In the book Animal Farm, what are a few similarities and differences between the rulings of Napoleon and Mr. Jones?

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timbrady eNotes educator| Certified Educator

I would suggest that they are identical, at least in performance.  Mr. Jones makes no pretense of creating a better world, a new social order, for the animals.  He is a capitalist.  He takes care of the animals when it is to his advantage.  The animals seem OK with this until the speech of the Old Major.

Napoleon, on the other hand, is one of them.  He uses the idealism of the Old Major to convince the animals that there is something better for them and that he can deliver it to them.  In this way, he is worse than Jones who made no pretext of improving the lot of the animals.  In fact, he creates and entire class of leeches that live off the work of the rest of the animals.

Give me Jones.  At least we know what we're getting.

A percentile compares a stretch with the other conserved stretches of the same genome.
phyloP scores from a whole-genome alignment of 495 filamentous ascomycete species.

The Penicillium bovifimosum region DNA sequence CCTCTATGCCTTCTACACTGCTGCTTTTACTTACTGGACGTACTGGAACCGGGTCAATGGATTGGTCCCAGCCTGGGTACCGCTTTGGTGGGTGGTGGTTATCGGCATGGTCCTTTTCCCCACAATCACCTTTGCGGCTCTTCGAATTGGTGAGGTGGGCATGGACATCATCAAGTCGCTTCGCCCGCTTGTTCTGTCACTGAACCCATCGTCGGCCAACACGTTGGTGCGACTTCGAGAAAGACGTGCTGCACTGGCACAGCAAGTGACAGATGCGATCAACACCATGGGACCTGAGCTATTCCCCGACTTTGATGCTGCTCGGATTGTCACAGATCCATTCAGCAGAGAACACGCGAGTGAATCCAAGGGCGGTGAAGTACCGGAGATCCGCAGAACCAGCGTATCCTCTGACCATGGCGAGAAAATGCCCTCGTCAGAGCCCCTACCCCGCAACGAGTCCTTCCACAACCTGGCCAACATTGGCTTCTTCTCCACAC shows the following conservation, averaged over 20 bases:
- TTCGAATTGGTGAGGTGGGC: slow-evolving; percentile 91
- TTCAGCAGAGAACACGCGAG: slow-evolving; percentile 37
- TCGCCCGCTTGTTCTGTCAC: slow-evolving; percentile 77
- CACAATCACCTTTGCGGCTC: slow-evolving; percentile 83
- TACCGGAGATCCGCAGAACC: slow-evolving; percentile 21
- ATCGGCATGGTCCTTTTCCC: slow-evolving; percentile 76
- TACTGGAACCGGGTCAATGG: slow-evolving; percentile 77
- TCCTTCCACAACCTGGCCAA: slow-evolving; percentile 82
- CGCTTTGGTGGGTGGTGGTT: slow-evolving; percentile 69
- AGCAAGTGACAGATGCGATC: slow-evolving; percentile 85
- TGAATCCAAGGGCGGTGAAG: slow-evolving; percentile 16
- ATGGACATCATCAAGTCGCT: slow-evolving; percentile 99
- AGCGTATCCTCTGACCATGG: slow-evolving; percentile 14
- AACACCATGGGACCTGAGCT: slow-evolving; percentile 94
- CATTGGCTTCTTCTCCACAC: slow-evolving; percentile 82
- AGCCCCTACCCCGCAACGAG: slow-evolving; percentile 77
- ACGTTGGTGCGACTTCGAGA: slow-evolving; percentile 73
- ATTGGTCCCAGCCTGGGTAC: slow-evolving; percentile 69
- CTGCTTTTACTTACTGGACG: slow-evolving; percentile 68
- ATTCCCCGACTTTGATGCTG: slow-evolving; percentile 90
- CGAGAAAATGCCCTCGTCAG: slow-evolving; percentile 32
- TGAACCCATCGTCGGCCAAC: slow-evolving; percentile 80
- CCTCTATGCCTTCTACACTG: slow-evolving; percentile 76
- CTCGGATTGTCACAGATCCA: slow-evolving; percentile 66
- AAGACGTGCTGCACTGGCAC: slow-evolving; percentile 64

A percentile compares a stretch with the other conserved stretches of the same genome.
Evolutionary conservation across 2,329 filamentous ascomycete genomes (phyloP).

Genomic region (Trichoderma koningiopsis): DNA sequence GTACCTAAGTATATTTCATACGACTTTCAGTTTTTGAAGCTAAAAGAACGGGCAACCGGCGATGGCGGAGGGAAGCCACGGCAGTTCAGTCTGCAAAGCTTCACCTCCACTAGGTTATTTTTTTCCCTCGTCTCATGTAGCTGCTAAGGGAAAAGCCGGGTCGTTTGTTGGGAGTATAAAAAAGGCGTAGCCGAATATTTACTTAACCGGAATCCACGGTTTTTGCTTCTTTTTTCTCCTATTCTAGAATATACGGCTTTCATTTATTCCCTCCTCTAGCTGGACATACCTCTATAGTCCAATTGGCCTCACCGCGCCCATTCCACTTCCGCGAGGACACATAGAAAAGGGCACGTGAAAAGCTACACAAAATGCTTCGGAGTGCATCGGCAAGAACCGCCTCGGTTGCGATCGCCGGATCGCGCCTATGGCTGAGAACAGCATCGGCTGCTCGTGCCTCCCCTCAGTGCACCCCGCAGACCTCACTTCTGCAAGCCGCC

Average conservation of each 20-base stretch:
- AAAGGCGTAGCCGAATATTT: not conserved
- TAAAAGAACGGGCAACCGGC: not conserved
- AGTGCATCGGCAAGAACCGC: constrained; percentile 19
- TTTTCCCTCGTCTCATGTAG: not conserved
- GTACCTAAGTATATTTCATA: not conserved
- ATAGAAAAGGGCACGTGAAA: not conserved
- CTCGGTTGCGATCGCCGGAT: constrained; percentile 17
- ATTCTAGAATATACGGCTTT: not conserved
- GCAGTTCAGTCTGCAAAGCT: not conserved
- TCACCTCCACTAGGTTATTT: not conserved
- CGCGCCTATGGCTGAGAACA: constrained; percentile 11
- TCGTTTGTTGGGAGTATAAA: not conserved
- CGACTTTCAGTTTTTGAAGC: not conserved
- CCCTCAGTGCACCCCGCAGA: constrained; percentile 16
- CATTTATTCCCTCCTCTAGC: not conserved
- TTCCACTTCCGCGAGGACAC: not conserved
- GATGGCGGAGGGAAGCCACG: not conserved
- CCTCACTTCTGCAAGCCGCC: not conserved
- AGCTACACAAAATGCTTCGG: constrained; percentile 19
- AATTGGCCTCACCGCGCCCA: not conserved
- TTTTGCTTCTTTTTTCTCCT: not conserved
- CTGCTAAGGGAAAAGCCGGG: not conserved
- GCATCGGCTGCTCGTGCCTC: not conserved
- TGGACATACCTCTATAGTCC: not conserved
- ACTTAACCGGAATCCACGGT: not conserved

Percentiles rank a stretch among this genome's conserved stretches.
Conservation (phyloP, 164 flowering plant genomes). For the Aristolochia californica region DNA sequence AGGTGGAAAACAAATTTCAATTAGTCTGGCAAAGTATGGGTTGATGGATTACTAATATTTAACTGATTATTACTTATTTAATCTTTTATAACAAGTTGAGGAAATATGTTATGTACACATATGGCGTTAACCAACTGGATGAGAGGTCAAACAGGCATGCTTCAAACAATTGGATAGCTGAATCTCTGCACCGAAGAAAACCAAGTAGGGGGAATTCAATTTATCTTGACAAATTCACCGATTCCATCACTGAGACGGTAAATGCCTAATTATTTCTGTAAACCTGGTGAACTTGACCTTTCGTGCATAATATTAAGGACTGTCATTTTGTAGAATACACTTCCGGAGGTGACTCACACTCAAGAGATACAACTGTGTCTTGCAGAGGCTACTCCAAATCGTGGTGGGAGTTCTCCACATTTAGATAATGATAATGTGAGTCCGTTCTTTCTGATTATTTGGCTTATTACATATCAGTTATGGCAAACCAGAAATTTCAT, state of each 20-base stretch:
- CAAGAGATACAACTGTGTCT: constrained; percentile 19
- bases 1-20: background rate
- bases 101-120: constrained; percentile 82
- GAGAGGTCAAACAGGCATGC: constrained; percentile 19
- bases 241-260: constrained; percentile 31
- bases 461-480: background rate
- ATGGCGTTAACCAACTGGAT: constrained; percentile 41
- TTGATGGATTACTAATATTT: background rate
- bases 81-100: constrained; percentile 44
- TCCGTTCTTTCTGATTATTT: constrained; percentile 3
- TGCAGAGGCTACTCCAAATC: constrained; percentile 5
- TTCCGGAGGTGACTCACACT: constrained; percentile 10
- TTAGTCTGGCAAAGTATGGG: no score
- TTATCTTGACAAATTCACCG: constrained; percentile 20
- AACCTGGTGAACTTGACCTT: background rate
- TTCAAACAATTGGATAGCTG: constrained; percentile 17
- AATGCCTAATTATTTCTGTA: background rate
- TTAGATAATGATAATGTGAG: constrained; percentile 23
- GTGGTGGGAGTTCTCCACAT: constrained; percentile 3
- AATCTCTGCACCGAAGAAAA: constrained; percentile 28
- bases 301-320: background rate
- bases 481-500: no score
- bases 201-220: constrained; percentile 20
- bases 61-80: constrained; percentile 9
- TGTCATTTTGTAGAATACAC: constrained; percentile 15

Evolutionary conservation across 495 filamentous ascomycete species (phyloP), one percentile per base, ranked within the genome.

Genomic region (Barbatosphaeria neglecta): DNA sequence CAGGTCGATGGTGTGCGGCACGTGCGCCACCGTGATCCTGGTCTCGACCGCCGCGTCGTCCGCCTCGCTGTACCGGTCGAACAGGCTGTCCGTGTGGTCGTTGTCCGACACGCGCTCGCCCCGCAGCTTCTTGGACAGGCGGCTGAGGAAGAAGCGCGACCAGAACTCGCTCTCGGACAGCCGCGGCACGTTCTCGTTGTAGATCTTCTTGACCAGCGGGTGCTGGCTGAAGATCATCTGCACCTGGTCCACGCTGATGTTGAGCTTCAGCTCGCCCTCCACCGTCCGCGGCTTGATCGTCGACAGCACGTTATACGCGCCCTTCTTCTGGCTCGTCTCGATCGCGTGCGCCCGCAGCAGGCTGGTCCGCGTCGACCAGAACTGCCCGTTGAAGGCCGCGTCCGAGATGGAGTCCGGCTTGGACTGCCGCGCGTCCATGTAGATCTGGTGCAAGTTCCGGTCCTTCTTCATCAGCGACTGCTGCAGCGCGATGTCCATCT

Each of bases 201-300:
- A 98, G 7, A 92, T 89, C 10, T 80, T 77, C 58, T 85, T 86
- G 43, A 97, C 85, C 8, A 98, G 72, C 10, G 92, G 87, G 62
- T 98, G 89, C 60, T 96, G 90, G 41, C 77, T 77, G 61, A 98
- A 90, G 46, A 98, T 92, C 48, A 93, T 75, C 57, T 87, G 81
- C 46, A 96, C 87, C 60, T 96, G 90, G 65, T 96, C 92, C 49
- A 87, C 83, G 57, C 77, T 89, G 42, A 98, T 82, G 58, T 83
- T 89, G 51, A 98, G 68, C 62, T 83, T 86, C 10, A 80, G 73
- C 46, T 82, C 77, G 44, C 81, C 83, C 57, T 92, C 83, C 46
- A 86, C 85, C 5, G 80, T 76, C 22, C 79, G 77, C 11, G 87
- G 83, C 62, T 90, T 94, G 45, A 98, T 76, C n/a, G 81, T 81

dalepowell1962 eNotes educator| Certified Educator

The similarities in Napoleoen, the pig, and Mr. Jones are many.  They both run the farm from a totalitarian point of view.  They give the animals only the bare rations that need to stay alive.  The dogs are the constant companion of both and serve them unquestionably.

The differences come in terms of gradualism.  Napoleon has to gradually wipe away memories of what was promised to the animals after Old Major's speech and the revolution.  Jones did not this; he never pretended to be equal to the the animals.  The pigs are a little different by changing the meaning of the word equal with the oxymoron:''All animals are equal , but some are more equal than others."